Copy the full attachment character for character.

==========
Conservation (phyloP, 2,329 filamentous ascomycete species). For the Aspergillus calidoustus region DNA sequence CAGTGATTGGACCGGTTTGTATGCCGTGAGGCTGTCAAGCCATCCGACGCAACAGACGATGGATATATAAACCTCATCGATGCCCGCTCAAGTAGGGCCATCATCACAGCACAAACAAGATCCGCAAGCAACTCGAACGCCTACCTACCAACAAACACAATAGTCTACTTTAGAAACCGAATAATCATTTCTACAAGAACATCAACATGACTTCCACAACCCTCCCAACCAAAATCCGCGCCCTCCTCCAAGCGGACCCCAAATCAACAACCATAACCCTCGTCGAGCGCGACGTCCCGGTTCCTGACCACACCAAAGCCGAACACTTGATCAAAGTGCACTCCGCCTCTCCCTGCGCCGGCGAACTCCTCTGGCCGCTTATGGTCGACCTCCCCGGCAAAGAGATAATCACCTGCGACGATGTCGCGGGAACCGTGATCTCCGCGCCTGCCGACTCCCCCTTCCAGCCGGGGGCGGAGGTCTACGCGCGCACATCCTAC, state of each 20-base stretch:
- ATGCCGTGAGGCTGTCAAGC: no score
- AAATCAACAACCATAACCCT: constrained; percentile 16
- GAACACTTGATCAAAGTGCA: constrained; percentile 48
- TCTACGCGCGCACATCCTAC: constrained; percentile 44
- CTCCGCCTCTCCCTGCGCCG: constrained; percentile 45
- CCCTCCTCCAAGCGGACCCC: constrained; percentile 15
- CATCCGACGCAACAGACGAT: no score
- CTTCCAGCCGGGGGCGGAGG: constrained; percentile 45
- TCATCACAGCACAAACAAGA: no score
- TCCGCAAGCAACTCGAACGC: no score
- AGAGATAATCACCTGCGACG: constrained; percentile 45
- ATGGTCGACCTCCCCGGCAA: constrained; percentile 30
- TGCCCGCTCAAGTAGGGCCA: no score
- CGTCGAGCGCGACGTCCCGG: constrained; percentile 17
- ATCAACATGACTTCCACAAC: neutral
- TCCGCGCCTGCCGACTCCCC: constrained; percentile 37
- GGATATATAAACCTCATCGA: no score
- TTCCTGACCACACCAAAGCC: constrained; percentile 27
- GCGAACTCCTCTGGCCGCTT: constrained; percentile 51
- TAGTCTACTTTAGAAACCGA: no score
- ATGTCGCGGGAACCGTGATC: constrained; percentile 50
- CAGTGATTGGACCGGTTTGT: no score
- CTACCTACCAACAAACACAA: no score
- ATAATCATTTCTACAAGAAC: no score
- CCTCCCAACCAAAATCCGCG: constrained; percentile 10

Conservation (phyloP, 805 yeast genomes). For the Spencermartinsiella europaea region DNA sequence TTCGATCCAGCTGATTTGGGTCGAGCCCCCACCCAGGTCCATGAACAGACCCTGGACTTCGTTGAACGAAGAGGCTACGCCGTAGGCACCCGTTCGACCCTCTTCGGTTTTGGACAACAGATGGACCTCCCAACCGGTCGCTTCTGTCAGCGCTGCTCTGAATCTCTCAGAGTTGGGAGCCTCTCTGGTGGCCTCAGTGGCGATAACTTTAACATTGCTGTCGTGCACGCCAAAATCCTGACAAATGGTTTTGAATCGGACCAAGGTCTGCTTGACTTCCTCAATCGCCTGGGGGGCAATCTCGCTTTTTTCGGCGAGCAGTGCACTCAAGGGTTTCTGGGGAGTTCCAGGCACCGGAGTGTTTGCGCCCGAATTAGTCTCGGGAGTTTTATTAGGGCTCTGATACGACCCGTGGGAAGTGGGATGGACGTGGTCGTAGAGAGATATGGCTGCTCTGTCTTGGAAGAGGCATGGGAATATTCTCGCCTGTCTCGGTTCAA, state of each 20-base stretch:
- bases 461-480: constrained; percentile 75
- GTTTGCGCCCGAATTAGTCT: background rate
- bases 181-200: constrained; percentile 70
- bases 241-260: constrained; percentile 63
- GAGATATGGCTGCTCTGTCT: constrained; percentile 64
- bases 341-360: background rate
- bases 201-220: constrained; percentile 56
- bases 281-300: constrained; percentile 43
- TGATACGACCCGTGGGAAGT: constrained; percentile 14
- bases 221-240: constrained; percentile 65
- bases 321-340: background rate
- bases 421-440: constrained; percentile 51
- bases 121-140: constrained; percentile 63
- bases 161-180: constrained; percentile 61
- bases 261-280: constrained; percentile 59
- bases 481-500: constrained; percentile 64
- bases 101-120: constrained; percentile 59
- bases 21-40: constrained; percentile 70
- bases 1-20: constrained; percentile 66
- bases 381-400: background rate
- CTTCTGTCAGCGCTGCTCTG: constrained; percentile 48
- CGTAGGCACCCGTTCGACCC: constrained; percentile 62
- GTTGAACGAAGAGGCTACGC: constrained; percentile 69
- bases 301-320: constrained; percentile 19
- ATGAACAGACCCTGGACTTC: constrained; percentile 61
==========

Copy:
Conservation (phyloP, 2,329 filamentous ascomycete species). For the Aspergillus calidoustus region DNA sequence CAGTGATTGGACCGGTTTGTATGCCGTGAGGCTGTCAAGCCATCCGACGCAACAGACGATGGATATATAAACCTCATCGATGCCCGCTCAAGTAGGGCCATCATCACAGCACAAACAAGATCCGCAAGCAACTCGAACGCCTACCTACCAACAAACACAATAGTCTACTTTAGAAACCGAATAATCATTTCTACAAGAACATCAACATGACTTCCACAACCCTCCCAACCAAAATCCGCGCCCTCCTCCAAGCGGACCCCAAATCAACAACCATAACCCTCGTCGAGCGCGACGTCCCGGTTCCTGACCACACCAAAGCCGAACACTTGATCAAAGTGCACTCCGCCTCTCCCTGCGCCGGCGAACTCCTCTGGCCGCTTATGGTCGACCTCCCCGGCAAAGAGATAATCACCTGCGACGATGTCGCGGGAACCGTGATCTCCGCGCCTGCCGACTCCCCCTTCCAGCCGGGGGCGGAGGTCTACGCGCGCACATCCTAC, state of each 20-base stretch:
- ATGCCGTGAGGCTGTCAAGC: no score
- AAATCAACAACCATAACCCT: constrained; percentile 16
- GAACACTTGATCAAAGTGCA: constrained; percentile 48
- TCTACGCGCGCACATCCTAC: constrained; percentile 44
- CTCCGCCTCTCCCTGCGCCG: constrained; percentile 45
- CCCTCCTCCAAGCGGACCCC: constrained; percentile 15
- CATCCGACGCAACAGACGAT: no score
- CTTCCAGCCGGGGGCGGAGG: constrained; percentile 45
- TCATCACAGCACAAACAAGA: no score
- TCCGCAAGCAACTCGAACGC: no score
- AGAGATAATCACCTGCGACG: constrained; percentile 45
- ATGGTCGACCTCCCCGGCAA: constrained; percentile 30
- TGCCCGCTCAAGTAGGGCCA: no score
- CGTCGAGCGCGACGTCCCGG: constrained; percentile 17
- ATCAACATGACTTCCACAAC: neutral
- TCCGCGCCTGCCGACTCCCC: constrained; percentile 37
- GGATATATAAACCTCATCGA: no score
- TTCCTGACCACACCAAAGCC: constrained; percentile 27
- GCGAACTCCTCTGGCCGCTT: constrained; percentile 51
- TAGTCTACTTTAGAAACCGA: no score
- ATGTCGCGGGAACCGTGATC: constrained; percentile 50
- CAGTGATTGGACCGGTTTGT: no score
- CTACCTACCAACAAACACAA: no score
- ATAATCATTTCTACAAGAAC: no score
- CCTCCCAACCAAAATCCGCG: constrained; percentile 10

Conservation (phyloP, 805 yeast genomes). For the Spencermartinsiella europaea region DNA sequence TTCGATCCAGCTGATTTGGGTCGAGCCCCCACCCAGGTCCATGAACAGACCCTGGACTTCGTTGAACGAAGAGGCTACGCCGTAGGCACCCGTTCGACCCTCTTCGGTTTTGGACAACAGATGGACCTCCCAACCGGTCGCTTCTGTCAGCGCTGCTCTGAATCTCTCAGAGTTGGGAGCCTCTCTGGTGGCCTCAGTGGCGATAACTTTAACATTGCTGTCGTGCACGCCAAAATCCTGACAAATGGTTTTGAATCGGACCAAGGTCTGCTTGACTTCCTCAATCGCCTGGGGGGCAATCTCGCTTTTTTCGGCGAGCAGTGCACTCAAGGGTTTCTGGGGAGTTCCAGGCACCGGAGTGTTTGCGCCCGAATTAGTCTCGGGAGTTTTATTAGGGCTCTGATACGACCCGTGGGAAGTGGGATGGACGTGGTCGTAGAGAGATATGGCTGCTCTGTCTTGGAAGAGGCATGGGAATATTCTCGCCTGTCTCGGTTCAA, state of each 20-base stretch:
- bases 461-480: constrained; percentile 75
- GTTTGCGCCCGAATTAGTCT: background rate
- bases 181-200: constrained; percentile 70
- bases 241-260: constrained; percentile 63
- GAGATATGGCTGCTCTGTCT: constrained; percentile 64
- bases 341-360: background rate
- bases 201-220: constrained; percentile 56
- bases 281-300: constrained; percentile 43
- TGATACGACCCGTGGGAAGT: constrained; percentile 14
- bases 221-240: constrained; percentile 65
- bases 321-340: background rate
- bases 421-440: constrained; percentile 51
- bases 121-140: constrained; percentile 63
- bases 161-180: constrained; percentile 61
- bases 261-280: constrained; percentile 59
- bases 481-500: constrained; percentile 64
- bases 101-120: constrained; percentile 59
- bases 21-40: constrained; percentile 70
- bases 1-20: constrained; percentile 66
- bases 381-400: background rate
- CTTCTGTCAGCGCTGCTCTG: constrained; percentile 48
- CGTAGGCACCCGTTCGACCC: constrained; percentile 62
- GTTGAACGAAGAGGCTACGC: constrained; percentile 69
- bases 301-320: constrained; percentile 19
- ATGAACAGACCCTGGACTTC: constrained; percentile 61